This blog is the first of a weekly series we’ll be running during National Athletic Training Month to highlight different aspects athletic trainers should consider as they strive to provide “compassionate care for all.” The slogan for National Athletic Training Month 2018 comes directly from the first principle of the NATA Code of Ethics. It states, “Members shall practice with compassion, respecting the rights, welfare and dignity of others.” Principle 1.1 goes on to specify that NATA members “shall render quality patient care regardless of the patient’s race, religion, age, sex, ethnic or national origin, disability, health status, socioeconomic status, sexual orientation or gender identity.” In a nutshell, athletic trainers are proud to provide compassionate care FOR ALL.
ATs work closely with patients from all walks of life, so it is imperative to have a thorough understanding of how patient values such as gender, ethnicity, socioeconomic status, religion, etc. can affect the delivery of appropriate health care. The NATA Cultural Competence Work Group, a collaborative effort between members of the NATA Ethnic Diversity Advisory Committee, LGBTQ+ Committee and the NATA Executive Committee for Education along with members from the Professional Education Committee and Professional Development Committee, was established to look more closely at this topic and provide additional resources as culturally competent care continues to evolve. The workgroup collaborated together on this content series for the March 2018 NATA News and NATA Now that will examine religion, implicit bias, socioeconomic status and compassionate language.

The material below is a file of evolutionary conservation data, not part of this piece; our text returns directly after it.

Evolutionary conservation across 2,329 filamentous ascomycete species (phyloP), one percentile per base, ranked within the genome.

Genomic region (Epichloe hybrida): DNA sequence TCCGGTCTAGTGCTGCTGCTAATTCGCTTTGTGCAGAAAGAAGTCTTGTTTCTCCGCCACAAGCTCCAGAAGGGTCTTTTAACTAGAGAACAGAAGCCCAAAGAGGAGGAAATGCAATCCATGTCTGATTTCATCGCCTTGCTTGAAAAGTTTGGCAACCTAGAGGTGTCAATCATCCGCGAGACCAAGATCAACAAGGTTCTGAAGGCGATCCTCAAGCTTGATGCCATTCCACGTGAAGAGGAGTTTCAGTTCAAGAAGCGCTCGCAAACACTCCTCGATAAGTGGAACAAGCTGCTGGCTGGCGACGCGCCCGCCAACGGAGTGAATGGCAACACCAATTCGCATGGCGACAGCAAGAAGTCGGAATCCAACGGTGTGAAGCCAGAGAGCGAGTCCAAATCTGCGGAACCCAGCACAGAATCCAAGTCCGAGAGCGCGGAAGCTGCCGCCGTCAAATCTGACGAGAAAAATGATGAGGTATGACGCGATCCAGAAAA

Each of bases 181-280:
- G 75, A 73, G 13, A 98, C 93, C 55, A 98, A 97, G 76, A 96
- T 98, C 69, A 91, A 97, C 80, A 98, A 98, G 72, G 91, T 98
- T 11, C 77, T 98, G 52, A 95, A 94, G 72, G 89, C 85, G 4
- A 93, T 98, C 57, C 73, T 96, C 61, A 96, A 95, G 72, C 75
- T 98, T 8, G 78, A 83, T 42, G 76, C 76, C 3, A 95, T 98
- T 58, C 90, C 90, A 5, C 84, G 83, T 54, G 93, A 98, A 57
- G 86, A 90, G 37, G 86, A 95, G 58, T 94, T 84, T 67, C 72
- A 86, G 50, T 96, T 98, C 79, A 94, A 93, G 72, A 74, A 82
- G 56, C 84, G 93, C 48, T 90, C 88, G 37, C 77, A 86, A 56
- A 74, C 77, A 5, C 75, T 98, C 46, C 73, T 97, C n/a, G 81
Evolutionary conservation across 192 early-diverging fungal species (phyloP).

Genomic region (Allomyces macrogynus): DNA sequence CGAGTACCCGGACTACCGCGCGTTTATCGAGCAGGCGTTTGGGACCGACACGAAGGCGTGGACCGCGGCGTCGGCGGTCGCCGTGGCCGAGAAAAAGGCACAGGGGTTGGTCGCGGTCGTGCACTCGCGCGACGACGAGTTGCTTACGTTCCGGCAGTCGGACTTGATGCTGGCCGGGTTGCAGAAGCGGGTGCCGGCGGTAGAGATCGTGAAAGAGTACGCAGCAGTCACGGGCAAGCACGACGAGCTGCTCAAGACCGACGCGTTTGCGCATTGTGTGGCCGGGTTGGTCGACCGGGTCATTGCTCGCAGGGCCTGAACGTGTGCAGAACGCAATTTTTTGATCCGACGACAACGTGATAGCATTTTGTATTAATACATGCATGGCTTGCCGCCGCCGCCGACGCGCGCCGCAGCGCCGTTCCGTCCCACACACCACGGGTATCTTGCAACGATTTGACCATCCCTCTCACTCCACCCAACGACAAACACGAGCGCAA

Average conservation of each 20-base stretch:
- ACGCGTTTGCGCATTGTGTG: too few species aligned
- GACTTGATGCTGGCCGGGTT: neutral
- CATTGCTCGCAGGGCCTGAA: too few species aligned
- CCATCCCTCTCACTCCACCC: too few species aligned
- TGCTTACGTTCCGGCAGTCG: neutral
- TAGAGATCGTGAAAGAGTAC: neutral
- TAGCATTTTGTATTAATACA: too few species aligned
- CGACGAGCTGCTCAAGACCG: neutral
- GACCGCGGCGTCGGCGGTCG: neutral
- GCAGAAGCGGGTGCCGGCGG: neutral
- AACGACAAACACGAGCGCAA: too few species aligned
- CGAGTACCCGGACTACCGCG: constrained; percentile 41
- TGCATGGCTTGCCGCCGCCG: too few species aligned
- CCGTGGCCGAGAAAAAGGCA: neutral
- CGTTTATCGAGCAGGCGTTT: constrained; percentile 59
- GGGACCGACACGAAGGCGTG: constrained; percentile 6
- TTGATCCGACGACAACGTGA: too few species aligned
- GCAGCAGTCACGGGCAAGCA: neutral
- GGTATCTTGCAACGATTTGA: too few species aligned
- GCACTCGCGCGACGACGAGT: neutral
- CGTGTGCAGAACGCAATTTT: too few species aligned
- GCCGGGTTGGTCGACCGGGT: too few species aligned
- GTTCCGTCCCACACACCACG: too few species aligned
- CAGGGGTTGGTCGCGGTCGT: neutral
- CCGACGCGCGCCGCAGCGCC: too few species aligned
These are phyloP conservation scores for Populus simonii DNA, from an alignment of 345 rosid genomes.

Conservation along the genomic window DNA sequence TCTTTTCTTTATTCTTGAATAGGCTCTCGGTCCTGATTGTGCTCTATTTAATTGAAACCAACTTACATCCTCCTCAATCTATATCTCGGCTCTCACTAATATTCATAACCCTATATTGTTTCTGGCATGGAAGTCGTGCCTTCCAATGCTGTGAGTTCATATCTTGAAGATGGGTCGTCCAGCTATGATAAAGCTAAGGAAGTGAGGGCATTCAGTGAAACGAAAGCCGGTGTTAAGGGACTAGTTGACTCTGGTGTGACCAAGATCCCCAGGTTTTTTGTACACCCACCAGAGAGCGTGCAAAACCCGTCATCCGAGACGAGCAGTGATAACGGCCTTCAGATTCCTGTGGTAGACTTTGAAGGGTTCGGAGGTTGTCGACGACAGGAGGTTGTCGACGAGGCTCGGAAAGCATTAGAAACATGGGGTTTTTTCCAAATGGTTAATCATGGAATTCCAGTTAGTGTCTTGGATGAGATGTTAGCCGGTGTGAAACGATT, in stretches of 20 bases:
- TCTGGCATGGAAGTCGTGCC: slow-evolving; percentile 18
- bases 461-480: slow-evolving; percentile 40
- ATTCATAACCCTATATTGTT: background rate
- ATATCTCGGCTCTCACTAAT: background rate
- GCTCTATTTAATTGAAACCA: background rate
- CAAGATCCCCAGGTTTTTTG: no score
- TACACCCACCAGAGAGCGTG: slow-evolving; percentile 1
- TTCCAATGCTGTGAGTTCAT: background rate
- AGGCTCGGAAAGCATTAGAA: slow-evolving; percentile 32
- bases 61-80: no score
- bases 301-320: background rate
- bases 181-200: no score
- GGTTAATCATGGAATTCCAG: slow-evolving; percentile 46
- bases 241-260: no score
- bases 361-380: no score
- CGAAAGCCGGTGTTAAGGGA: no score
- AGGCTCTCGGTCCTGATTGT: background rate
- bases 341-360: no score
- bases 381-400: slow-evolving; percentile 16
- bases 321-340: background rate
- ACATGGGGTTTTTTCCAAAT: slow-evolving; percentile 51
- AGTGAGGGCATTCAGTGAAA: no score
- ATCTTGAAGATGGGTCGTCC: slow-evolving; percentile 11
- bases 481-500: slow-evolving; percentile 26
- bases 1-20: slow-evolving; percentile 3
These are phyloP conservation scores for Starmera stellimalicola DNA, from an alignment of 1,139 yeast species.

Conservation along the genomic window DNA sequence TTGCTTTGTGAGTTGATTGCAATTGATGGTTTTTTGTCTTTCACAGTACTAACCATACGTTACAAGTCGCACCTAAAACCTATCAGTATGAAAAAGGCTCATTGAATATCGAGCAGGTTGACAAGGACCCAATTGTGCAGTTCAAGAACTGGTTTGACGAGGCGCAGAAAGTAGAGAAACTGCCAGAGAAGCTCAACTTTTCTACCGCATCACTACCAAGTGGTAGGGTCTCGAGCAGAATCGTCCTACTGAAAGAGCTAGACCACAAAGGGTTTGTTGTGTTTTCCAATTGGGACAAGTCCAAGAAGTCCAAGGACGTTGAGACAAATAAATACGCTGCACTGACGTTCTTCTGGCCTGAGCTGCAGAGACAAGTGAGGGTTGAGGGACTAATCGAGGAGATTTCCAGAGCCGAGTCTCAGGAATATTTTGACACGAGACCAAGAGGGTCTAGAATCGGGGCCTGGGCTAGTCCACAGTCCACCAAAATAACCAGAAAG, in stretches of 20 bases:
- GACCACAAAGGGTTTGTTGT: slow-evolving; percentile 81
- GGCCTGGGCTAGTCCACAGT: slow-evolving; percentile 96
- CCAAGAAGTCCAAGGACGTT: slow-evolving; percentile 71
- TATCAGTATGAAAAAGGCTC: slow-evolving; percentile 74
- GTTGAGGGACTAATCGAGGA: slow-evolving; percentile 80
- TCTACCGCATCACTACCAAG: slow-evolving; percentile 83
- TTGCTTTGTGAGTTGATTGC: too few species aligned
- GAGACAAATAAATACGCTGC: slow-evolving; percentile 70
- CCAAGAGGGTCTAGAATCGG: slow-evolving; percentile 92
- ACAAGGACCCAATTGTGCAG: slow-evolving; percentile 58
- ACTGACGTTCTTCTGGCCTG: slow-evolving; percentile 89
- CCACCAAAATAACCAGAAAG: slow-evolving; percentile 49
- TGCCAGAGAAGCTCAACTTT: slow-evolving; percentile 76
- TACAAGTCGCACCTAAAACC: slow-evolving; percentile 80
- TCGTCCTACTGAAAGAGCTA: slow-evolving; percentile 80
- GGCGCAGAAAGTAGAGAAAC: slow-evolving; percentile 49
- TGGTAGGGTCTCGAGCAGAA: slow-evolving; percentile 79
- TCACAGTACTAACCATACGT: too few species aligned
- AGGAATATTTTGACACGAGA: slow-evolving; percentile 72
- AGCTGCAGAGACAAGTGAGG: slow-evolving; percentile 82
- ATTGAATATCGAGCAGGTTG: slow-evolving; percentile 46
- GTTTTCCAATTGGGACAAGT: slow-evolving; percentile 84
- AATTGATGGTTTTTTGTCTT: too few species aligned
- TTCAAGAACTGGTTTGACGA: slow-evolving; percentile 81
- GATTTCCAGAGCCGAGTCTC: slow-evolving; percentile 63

By Dani Moffit, PhD, ATC, NATA Cultural Competence Workgroup
I lived in a few states during my childhood, but most of my life I have lived in Idaho. To say I understood the term “multicultural” while growing up was doubtful. I graduated from the largest high school in the state (2,400 students in three grades) and in the three years I was there, there was one black student. There were many Basque students, but not much else. However, I did grow up with a different culture (which, at the time, I didn’t know counted) and that was religion.